PEST and this blog have probably done most of the documenting necessary to make it easy for someone to start an audit of Council’s performance.

    They’d be obligated to try to interview the councillors and bureaucrats of course. If anyone could get council to talk?

    But at leats they’ve got the huge start from having the perspective of the most engaged citizenry on the record. Easy to get going.

    Maybe a group of masters students could take it on as term project for credit?

    D-I-Y democratic audit method here that would be applied:


    Beetham and Weir, from Democratic Audit, originated that framework back in the 1990’s.
    It’s evolved some but foundations haven’t changed.

    But of course I know you are hugely busy.
    Just offering my usual blue-skying.\

    Or… Maybe PEST could undertake a pure democracy audit to its analysis?


  3. Sam Gunsch says:

    Clarification: IDEA uses the term democracy assessment, but I continue to think of its essence which is an audit, and mostly because I read and then had to buy this work by Weir and Beetham.
    I think it`s a classic, FWIW.

    Political Power and Democratic Control in Britain: The Democratic Audit of the United Kingdom


    Anyways, below is the IDEA framework explained in short:


    Explaining the Method

    ‘How democratic is our country and its government?’

    There are many ways to answer this question. The International IDEA framework takes a particular approach that marks it out from other approaches to democracy assessment and measurement.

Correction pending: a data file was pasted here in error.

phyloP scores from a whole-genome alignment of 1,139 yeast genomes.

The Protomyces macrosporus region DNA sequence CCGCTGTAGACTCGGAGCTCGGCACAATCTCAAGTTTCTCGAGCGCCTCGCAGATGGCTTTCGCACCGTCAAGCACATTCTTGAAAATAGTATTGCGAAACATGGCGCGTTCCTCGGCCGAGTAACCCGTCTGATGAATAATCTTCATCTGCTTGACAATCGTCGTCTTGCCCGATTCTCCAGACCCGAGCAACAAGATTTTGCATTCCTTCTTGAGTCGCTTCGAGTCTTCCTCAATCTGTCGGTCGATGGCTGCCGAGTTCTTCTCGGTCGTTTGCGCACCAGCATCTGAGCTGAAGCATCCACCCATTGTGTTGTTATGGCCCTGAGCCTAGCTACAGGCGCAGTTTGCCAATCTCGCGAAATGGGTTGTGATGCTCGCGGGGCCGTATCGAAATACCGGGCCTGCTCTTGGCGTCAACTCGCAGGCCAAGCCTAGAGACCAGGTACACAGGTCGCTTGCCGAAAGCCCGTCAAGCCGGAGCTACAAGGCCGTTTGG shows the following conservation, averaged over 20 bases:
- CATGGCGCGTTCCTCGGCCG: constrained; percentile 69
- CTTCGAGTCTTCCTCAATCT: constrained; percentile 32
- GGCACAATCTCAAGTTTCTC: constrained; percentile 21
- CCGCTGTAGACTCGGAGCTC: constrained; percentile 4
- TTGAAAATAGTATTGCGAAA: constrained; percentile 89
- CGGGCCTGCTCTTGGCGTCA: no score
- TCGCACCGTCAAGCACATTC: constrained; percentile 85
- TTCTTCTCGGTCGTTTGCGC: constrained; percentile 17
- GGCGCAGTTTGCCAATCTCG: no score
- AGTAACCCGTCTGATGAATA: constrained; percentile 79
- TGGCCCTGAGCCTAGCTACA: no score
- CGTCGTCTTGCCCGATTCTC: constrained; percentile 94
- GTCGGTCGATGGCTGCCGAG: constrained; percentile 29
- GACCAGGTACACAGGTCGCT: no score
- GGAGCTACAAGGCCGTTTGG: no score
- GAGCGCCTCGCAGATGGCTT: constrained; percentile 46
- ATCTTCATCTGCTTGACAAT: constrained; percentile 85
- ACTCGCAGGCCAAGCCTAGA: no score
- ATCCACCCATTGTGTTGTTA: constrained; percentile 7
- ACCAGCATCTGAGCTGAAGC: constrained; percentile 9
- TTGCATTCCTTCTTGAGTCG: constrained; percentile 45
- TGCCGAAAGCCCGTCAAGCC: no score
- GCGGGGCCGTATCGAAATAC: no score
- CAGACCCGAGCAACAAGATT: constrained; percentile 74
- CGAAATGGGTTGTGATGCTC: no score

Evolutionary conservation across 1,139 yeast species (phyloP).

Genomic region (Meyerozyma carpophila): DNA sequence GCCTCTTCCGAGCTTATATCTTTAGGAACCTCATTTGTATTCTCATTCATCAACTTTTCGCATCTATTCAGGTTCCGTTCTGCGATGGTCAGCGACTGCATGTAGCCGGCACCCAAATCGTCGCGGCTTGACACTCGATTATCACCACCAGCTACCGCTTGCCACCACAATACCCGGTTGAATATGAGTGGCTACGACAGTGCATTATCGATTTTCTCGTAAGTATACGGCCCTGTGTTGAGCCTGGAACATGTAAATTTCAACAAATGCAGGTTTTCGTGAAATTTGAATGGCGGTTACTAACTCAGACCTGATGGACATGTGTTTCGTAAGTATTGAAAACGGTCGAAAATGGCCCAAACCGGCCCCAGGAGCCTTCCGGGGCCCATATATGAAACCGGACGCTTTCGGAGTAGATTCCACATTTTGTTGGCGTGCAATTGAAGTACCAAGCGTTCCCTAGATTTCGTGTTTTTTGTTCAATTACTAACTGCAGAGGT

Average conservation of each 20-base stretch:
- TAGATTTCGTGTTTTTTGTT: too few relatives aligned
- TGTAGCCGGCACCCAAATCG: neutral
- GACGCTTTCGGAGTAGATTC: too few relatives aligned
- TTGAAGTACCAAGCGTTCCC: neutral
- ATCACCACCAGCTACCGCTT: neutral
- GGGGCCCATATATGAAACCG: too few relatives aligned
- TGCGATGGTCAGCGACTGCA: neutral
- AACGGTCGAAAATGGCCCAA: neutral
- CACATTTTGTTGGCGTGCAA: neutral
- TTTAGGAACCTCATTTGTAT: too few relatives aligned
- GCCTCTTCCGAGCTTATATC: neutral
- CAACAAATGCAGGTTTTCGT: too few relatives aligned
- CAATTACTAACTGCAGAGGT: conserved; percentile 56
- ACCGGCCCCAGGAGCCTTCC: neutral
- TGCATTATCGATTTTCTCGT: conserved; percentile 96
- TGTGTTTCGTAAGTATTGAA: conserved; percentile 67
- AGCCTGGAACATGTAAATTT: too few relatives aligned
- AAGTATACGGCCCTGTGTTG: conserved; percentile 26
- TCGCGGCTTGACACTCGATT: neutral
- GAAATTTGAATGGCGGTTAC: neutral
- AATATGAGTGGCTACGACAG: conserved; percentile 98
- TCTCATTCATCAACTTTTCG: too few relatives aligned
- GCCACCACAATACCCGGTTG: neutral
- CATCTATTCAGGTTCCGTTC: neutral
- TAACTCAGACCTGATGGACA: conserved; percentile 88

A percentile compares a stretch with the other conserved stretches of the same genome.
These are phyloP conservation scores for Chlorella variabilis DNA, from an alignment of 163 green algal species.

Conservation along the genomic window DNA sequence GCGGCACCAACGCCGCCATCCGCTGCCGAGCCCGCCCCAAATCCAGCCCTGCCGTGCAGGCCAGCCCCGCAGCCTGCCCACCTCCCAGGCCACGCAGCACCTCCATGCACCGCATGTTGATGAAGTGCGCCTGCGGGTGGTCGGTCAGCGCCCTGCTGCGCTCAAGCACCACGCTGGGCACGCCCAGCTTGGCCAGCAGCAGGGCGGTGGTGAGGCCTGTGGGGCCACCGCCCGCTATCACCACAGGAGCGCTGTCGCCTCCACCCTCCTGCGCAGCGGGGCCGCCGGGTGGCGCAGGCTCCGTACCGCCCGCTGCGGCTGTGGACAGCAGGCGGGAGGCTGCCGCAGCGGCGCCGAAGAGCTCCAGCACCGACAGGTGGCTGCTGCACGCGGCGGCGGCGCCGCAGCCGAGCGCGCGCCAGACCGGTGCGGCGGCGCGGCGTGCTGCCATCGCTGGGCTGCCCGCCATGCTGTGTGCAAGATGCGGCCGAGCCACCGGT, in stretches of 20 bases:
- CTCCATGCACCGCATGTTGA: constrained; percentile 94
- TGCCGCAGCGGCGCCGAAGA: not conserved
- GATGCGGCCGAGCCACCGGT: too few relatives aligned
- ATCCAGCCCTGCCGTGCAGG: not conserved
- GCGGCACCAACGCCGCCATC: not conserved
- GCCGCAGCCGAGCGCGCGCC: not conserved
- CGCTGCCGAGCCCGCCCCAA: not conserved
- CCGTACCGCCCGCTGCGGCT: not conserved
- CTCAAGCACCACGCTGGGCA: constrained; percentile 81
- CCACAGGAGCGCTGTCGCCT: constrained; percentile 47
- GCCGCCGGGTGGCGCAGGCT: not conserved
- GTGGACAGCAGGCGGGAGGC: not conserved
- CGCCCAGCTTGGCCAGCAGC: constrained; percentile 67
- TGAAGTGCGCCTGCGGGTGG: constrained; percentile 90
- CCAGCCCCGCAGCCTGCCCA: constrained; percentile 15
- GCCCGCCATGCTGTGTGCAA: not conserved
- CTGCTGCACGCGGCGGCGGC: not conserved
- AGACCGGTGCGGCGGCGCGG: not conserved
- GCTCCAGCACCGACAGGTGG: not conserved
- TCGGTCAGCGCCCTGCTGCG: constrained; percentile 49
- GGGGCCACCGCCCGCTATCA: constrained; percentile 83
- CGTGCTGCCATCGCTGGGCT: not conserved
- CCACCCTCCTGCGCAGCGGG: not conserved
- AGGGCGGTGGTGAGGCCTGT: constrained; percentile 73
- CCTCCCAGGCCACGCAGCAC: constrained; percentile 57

Main features

    The assessment process must be locally led and owned
    It is flexible, and can be used as a whole, in part, or targeted at specific priority areas
    It is guided by the two democratic principles: popular control over decision-making and equality among citizens in the exercise of that control
    It works in tune with the mediating values of participation, authorization, representation, accountability, transparency, responsiveness and solidarity
    It links democratic principles and mediating values with institutions and processes and assesses formal institutions against practice
    It is universally applicable and can be applied in any democracy, regardless of its level of economic development
    It is reform-oriented and aims at informing the public debate and the reform agenda

    The Framework can be used to review and reform all aspects of local and national government including the rule of law, access to justice, civil and political rights, citizenship, elections, political parties, police, the military , the media and political participation.

    • Yep, we should do that. Trouble is, who is “we”? …. Just not enough people who give a damn, or think that anything can be changed…

      • Sam Gunsch says:

        “or think that anything can be changed…”
        This is the key challenge. Over here, anyways.
        IMO, most citizens who give a damn, seem to have watched politics long enough to believe you can’t fight City Hall, as the old cliche goes.

        related evidence:
        The climate movement over here skews young.
        Not jaded yet. Angry, cynical but not jaded.

        Jaded: In this sense: http://www.urbandictionary.com/define.php?term=jaded

        The end result of having a steady flow of negative experiences, disappointment, and unfulfillment fed into a person where they get to the point where their anger circuits just sort of burn out and they accept disillusionment.
        “The guy just sort of gave up on relationships. Jaded bastard.”
        by Antonio Andolini July 14, 2003

        I fight my own tendency to give in to jadedness pretty much most days.

      • well said. We have learned failure…

  4. ianbodgerbrown says:

    I had a vaccination, 30 years ago, which makes me immune from the stupidity of Manchester City Council.

Leave a Reply

Fill in your details below or click an icon to log in:

WordPress.com Logo

You are commenting using your WordPress.com account. Log Out /  Change )

Twitter picture

You are commenting using your Twitter account. Log Out /  Change )

Facebook photo

You are commenting using your Facebook account. Log Out /  Change )

Connecting to %s